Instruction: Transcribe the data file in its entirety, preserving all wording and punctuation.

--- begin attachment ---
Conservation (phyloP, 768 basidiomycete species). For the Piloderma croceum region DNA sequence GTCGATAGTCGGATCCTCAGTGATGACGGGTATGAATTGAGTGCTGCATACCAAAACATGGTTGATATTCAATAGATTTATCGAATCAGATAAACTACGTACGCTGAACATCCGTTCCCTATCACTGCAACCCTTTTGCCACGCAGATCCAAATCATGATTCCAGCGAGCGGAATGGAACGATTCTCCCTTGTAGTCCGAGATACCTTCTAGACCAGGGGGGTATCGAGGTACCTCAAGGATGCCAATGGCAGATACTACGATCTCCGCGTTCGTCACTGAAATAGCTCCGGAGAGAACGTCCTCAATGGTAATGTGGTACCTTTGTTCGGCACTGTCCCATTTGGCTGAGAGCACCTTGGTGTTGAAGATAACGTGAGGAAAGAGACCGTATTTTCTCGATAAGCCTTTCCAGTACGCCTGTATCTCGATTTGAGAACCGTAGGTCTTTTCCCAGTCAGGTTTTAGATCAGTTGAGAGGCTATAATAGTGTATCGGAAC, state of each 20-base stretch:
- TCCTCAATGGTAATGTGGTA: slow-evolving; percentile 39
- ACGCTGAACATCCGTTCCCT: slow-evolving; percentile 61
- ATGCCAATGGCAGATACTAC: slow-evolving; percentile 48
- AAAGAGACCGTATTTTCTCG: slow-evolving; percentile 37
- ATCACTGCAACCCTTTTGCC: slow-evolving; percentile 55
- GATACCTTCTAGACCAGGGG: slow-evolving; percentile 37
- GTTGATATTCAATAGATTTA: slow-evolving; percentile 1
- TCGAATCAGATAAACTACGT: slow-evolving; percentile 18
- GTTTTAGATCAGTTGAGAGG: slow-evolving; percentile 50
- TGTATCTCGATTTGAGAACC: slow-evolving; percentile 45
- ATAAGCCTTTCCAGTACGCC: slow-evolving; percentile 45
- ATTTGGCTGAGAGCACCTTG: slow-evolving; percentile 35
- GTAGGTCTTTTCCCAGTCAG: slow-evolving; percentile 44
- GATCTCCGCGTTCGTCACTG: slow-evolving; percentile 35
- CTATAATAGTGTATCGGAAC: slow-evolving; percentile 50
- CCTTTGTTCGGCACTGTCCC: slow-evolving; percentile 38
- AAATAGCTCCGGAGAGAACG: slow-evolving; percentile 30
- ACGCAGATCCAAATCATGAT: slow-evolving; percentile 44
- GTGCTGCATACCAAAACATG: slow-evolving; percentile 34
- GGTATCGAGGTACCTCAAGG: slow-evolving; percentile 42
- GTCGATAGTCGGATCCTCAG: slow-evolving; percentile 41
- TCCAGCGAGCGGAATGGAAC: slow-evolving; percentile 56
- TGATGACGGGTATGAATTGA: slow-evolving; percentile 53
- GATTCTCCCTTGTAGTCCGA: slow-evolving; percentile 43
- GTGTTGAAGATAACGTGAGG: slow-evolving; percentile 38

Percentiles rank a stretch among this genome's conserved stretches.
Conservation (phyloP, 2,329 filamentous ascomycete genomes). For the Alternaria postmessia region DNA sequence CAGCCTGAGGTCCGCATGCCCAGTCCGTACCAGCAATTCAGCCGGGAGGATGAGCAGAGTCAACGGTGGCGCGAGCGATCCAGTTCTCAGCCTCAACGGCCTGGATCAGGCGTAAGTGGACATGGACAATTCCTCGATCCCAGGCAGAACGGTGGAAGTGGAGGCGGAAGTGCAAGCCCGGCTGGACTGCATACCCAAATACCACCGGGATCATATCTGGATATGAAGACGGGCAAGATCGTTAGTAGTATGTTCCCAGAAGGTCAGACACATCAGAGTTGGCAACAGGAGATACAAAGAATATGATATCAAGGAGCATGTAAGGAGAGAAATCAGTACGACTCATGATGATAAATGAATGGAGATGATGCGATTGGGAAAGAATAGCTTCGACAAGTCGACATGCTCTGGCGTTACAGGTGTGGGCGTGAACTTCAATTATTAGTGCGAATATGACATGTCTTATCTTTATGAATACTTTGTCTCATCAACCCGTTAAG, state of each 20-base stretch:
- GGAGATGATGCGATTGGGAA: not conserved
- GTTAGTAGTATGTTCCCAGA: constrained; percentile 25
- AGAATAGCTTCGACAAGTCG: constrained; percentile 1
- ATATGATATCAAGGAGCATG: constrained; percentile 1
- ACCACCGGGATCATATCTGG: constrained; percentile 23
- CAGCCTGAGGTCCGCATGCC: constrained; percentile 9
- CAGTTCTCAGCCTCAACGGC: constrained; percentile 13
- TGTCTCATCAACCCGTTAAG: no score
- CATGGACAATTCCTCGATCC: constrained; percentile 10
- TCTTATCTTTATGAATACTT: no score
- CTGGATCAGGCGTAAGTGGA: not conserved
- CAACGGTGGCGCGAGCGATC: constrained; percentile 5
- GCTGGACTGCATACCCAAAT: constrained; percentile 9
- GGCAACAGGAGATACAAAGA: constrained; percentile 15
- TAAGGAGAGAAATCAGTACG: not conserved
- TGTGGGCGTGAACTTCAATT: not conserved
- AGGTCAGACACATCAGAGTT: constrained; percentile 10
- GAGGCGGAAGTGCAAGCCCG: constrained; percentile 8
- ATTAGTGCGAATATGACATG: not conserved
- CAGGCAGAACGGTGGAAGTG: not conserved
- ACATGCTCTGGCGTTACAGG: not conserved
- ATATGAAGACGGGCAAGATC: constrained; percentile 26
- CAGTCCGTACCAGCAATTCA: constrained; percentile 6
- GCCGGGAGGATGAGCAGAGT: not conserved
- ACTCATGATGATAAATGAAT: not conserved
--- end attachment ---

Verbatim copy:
Conservation (phyloP, 768 basidiomycete species). For the Piloderma croceum region DNA sequence GTCGATAGTCGGATCCTCAGTGATGACGGGTATGAATTGAGTGCTGCATACCAAAACATGGTTGATATTCAATAGATTTATCGAATCAGATAAACTACGTACGCTGAACATCCGTTCCCTATCACTGCAACCCTTTTGCCACGCAGATCCAAATCATGATTCCAGCGAGCGGAATGGAACGATTCTCCCTTGTAGTCCGAGATACCTTCTAGACCAGGGGGGTATCGAGGTACCTCAAGGATGCCAATGGCAGATACTACGATCTCCGCGTTCGTCACTGAAATAGCTCCGGAGAGAACGTCCTCAATGGTAATGTGGTACCTTTGTTCGGCACTGTCCCATTTGGCTGAGAGCACCTTGGTGTTGAAGATAACGTGAGGAAAGAGACCGTATTTTCTCGATAAGCCTTTCCAGTACGCCTGTATCTCGATTTGAGAACCGTAGGTCTTTTCCCAGTCAGGTTTTAGATCAGTTGAGAGGCTATAATAGTGTATCGGAAC, state of each 20-base stretch:
- TCCTCAATGGTAATGTGGTA: slow-evolving; percentile 39
- ACGCTGAACATCCGTTCCCT: slow-evolving; percentile 61
- ATGCCAATGGCAGATACTAC: slow-evolving; percentile 48
- AAAGAGACCGTATTTTCTCG: slow-evolving; percentile 37
- ATCACTGCAACCCTTTTGCC: slow-evolving; percentile 55
- GATACCTTCTAGACCAGGGG: slow-evolving; percentile 37
- GTTGATATTCAATAGATTTA: slow-evolving; percentile 1
- TCGAATCAGATAAACTACGT: slow-evolving; percentile 18
- GTTTTAGATCAGTTGAGAGG: slow-evolving; percentile 50
- TGTATCTCGATTTGAGAACC: slow-evolving; percentile 45
- ATAAGCCTTTCCAGTACGCC: slow-evolving; percentile 45
- ATTTGGCTGAGAGCACCTTG: slow-evolving; percentile 35
- GTAGGTCTTTTCCCAGTCAG: slow-evolving; percentile 44
- GATCTCCGCGTTCGTCACTG: slow-evolving; percentile 35
- CTATAATAGTGTATCGGAAC: slow-evolving; percentile 50
- CCTTTGTTCGGCACTGTCCC: slow-evolving; percentile 38
- AAATAGCTCCGGAGAGAACG: slow-evolving; percentile 30
- ACGCAGATCCAAATCATGAT: slow-evolving; percentile 44
- GTGCTGCATACCAAAACATG: slow-evolving; percentile 34
- GGTATCGAGGTACCTCAAGG: slow-evolving; percentile 42
- GTCGATAGTCGGATCCTCAG: slow-evolving; percentile 41
- TCCAGCGAGCGGAATGGAAC: slow-evolving; percentile 56
- TGATGACGGGTATGAATTGA: slow-evolving; percentile 53
- GATTCTCCCTTGTAGTCCGA: slow-evolving; percentile 43
- GTGTTGAAGATAACGTGAGG: slow-evolving; percentile 38

Percentiles rank a stretch among this genome's conserved stretches.
Conservation (phyloP, 2,329 filamentous ascomycete genomes). For the Alternaria postmessia region DNA sequence CAGCCTGAGGTCCGCATGCCCAGTCCGTACCAGCAATTCAGCCGGGAGGATGAGCAGAGTCAACGGTGGCGCGAGCGATCCAGTTCTCAGCCTCAACGGCCTGGATCAGGCGTAAGTGGACATGGACAATTCCTCGATCCCAGGCAGAACGGTGGAAGTGGAGGCGGAAGTGCAAGCCCGGCTGGACTGCATACCCAAATACCACCGGGATCATATCTGGATATGAAGACGGGCAAGATCGTTAGTAGTATGTTCCCAGAAGGTCAGACACATCAGAGTTGGCAACAGGAGATACAAAGAATATGATATCAAGGAGCATGTAAGGAGAGAAATCAGTACGACTCATGATGATAAATGAATGGAGATGATGCGATTGGGAAAGAATAGCTTCGACAAGTCGACATGCTCTGGCGTTACAGGTGTGGGCGTGAACTTCAATTATTAGTGCGAATATGACATGTCTTATCTTTATGAATACTTTGTCTCATCAACCCGTTAAG, state of each 20-base stretch:
- GGAGATGATGCGATTGGGAA: not conserved
- GTTAGTAGTATGTTCCCAGA: constrained; percentile 25
- AGAATAGCTTCGACAAGTCG: constrained; percentile 1
- ATATGATATCAAGGAGCATG: constrained; percentile 1
- ACCACCGGGATCATATCTGG: constrained; percentile 23
- CAGCCTGAGGTCCGCATGCC: constrained; percentile 9
- CAGTTCTCAGCCTCAACGGC: constrained; percentile 13
- TGTCTCATCAACCCGTTAAG: no score
- CATGGACAATTCCTCGATCC: constrained; percentile 10
- TCTTATCTTTATGAATACTT: no score
- CTGGATCAGGCGTAAGTGGA: not conserved
- CAACGGTGGCGCGAGCGATC: constrained; percentile 5
- GCTGGACTGCATACCCAAAT: constrained; percentile 9
- GGCAACAGGAGATACAAAGA: constrained; percentile 15
- TAAGGAGAGAAATCAGTACG: not conserved
- TGTGGGCGTGAACTTCAATT: not conserved
- AGGTCAGACACATCAGAGTT: constrained; percentile 10
- GAGGCGGAAGTGCAAGCCCG: constrained; percentile 8
- ATTAGTGCGAATATGACATG: not conserved
- CAGGCAGAACGGTGGAAGTG: not conserved
- ACATGCTCTGGCGTTACAGG: not conserved
- ATATGAAGACGGGCAAGATC: constrained; percentile 26
- CAGTCCGTACCAGCAATTCA: constrained; percentile 6
- GCCGGGAGGATGAGCAGAGT: not conserved
- ACTCATGATGATAAATGAAT: not conserved